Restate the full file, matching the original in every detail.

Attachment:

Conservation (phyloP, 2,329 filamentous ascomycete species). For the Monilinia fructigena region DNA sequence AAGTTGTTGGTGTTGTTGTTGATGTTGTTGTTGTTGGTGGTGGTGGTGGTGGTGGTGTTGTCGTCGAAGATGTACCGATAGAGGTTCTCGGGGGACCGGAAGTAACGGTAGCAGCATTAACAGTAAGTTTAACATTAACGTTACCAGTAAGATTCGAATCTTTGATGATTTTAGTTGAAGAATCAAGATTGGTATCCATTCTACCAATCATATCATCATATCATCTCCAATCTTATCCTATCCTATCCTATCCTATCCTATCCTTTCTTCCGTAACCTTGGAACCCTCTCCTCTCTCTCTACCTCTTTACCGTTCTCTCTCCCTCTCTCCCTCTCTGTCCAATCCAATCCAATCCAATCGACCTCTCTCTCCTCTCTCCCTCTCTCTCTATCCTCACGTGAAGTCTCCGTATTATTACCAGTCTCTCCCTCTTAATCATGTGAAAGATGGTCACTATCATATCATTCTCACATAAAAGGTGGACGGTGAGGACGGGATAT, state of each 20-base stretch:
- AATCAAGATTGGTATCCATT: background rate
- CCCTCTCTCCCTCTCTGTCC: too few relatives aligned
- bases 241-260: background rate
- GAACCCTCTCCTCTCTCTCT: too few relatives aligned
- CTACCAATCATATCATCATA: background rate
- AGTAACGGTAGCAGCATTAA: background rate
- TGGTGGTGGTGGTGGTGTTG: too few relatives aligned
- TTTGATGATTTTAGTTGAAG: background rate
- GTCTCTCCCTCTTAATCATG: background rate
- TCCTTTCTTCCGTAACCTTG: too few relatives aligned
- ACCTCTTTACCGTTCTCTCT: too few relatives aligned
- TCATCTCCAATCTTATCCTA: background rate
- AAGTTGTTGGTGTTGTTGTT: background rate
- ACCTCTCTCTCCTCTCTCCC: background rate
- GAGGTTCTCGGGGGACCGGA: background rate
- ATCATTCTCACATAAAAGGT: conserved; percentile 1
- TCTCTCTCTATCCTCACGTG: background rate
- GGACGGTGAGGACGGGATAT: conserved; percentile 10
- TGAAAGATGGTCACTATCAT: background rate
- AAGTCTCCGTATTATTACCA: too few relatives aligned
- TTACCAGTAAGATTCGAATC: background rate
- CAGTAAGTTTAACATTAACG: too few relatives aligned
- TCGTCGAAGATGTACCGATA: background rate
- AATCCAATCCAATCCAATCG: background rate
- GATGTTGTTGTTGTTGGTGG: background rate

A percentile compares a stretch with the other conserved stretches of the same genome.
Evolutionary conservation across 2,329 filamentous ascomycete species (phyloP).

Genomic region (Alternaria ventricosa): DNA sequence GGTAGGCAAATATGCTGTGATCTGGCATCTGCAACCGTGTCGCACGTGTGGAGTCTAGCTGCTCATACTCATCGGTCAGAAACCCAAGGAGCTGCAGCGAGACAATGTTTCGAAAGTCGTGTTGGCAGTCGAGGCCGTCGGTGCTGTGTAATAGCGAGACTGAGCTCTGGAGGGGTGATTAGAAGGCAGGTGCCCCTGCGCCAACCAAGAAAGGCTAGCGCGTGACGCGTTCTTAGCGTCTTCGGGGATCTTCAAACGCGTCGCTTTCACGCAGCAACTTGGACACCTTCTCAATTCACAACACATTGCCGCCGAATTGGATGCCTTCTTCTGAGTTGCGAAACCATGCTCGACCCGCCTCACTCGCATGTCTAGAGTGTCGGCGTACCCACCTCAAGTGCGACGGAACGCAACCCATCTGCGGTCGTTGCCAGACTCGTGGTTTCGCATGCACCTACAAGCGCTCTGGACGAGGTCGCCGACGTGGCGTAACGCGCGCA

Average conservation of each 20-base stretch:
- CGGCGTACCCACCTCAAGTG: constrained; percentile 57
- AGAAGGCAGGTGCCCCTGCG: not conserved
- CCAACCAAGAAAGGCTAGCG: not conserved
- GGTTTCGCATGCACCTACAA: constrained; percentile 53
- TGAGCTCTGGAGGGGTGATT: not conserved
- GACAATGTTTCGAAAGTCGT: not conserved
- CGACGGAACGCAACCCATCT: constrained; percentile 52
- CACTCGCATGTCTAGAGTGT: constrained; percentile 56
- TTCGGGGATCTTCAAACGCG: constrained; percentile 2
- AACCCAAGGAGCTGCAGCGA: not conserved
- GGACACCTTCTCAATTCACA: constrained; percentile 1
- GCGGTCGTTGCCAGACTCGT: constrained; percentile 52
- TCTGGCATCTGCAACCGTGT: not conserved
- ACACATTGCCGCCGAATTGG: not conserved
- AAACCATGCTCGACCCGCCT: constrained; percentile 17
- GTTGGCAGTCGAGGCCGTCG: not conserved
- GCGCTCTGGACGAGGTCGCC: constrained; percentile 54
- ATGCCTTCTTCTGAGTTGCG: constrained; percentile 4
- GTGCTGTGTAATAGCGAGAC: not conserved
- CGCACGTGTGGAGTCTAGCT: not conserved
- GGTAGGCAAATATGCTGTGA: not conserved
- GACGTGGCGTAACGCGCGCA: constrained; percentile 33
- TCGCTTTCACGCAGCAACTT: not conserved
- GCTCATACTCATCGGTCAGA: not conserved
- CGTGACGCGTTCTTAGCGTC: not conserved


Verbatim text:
Conservation (phyloP, 2,329 filamentous ascomycete species). For the Monilinia fructigena region DNA sequence AAGTTGTTGGTGTTGTTGTTGATGTTGTTGTTGTTGGTGGTGGTGGTGGTGGTGGTGTTGTCGTCGAAGATGTACCGATAGAGGTTCTCGGGGGACCGGAAGTAACGGTAGCAGCATTAACAGTAAGTTTAACATTAACGTTACCAGTAAGATTCGAATCTTTGATGATTTTAGTTGAAGAATCAAGATTGGTATCCATTCTACCAATCATATCATCATATCATCTCCAATCTTATCCTATCCTATCCTATCCTATCCTATCCTTTCTTCCGTAACCTTGGAACCCTCTCCTCTCTCTCTACCTCTTTACCGTTCTCTCTCCCTCTCTCCCTCTCTGTCCAATCCAATCCAATCCAATCGACCTCTCTCTCCTCTCTCCCTCTCTCTCTATCCTCACGTGAAGTCTCCGTATTATTACCAGTCTCTCCCTCTTAATCATGTGAAAGATGGTCACTATCATATCATTCTCACATAAAAGGTGGACGGTGAGGACGGGATAT, state of each 20-base stretch:
- AATCAAGATTGGTATCCATT: background rate
- CCCTCTCTCCCTCTCTGTCC: too few relatives aligned
- bases 241-260: background rate
- GAACCCTCTCCTCTCTCTCT: too few relatives aligned
- CTACCAATCATATCATCATA: background rate
- AGTAACGGTAGCAGCATTAA: background rate
- TGGTGGTGGTGGTGGTGTTG: too few relatives aligned
- TTTGATGATTTTAGTTGAAG: background rate
- GTCTCTCCCTCTTAATCATG: background rate
- TCCTTTCTTCCGTAACCTTG: too few relatives aligned
- ACCTCTTTACCGTTCTCTCT: too few relatives aligned
- TCATCTCCAATCTTATCCTA: background rate
- AAGTTGTTGGTGTTGTTGTT: background rate
- ACCTCTCTCTCCTCTCTCCC: background rate
- GAGGTTCTCGGGGGACCGGA: background rate
- ATCATTCTCACATAAAAGGT: conserved; percentile 1
- TCTCTCTCTATCCTCACGTG: background rate
- GGACGGTGAGGACGGGATAT: conserved; percentile 10
- TGAAAGATGGTCACTATCAT: background rate
- AAGTCTCCGTATTATTACCA: too few relatives aligned
- TTACCAGTAAGATTCGAATC: background rate
- CAGTAAGTTTAACATTAACG: too few relatives aligned
- TCGTCGAAGATGTACCGATA: background rate
- AATCCAATCCAATCCAATCG: background rate
- GATGTTGTTGTTGTTGGTGG: background rate

A percentile compares a stretch with the other conserved stretches of the same genome.
Evolutionary conservation across 2,329 filamentous ascomycete species (phyloP).

Genomic region (Alternaria ventricosa): DNA sequence GGTAGGCAAATATGCTGTGATCTGGCATCTGCAACCGTGTCGCACGTGTGGAGTCTAGCTGCTCATACTCATCGGTCAGAAACCCAAGGAGCTGCAGCGAGACAATGTTTCGAAAGTCGTGTTGGCAGTCGAGGCCGTCGGTGCTGTGTAATAGCGAGACTGAGCTCTGGAGGGGTGATTAGAAGGCAGGTGCCCCTGCGCCAACCAAGAAAGGCTAGCGCGTGACGCGTTCTTAGCGTCTTCGGGGATCTTCAAACGCGTCGCTTTCACGCAGCAACTTGGACACCTTCTCAATTCACAACACATTGCCGCCGAATTGGATGCCTTCTTCTGAGTTGCGAAACCATGCTCGACCCGCCTCACTCGCATGTCTAGAGTGTCGGCGTACCCACCTCAAGTGCGACGGAACGCAACCCATCTGCGGTCGTTGCCAGACTCGTGGTTTCGCATGCACCTACAAGCGCTCTGGACGAGGTCGCCGACGTGGCGTAACGCGCGCA

Average conservation of each 20-base stretch:
- CGGCGTACCCACCTCAAGTG: constrained; percentile 57
- AGAAGGCAGGTGCCCCTGCG: not conserved
- CCAACCAAGAAAGGCTAGCG: not conserved
- GGTTTCGCATGCACCTACAA: constrained; percentile 53
- TGAGCTCTGGAGGGGTGATT: not conserved
- GACAATGTTTCGAAAGTCGT: not conserved
- CGACGGAACGCAACCCATCT: constrained; percentile 52
- CACTCGCATGTCTAGAGTGT: constrained; percentile 56
- TTCGGGGATCTTCAAACGCG: constrained; percentile 2
- AACCCAAGGAGCTGCAGCGA: not conserved
- GGACACCTTCTCAATTCACA: constrained; percentile 1
- GCGGTCGTTGCCAGACTCGT: constrained; percentile 52
- TCTGGCATCTGCAACCGTGT: not conserved
- ACACATTGCCGCCGAATTGG: not conserved
- AAACCATGCTCGACCCGCCT: constrained; percentile 17
- GTTGGCAGTCGAGGCCGTCG: not conserved
- GCGCTCTGGACGAGGTCGCC: constrained; percentile 54
- ATGCCTTCTTCTGAGTTGCG: constrained; percentile 4
- GTGCTGTGTAATAGCGAGAC: not conserved
- CGCACGTGTGGAGTCTAGCT: not conserved
- GGTAGGCAAATATGCTGTGA: not conserved
- GACGTGGCGTAACGCGCGCA: constrained; percentile 33
- TCGCTTTCACGCAGCAACTT: not conserved
- GCTCATACTCATCGGTCAGA: not conserved
- CGTGACGCGTTCTTAGCGTC: not conserved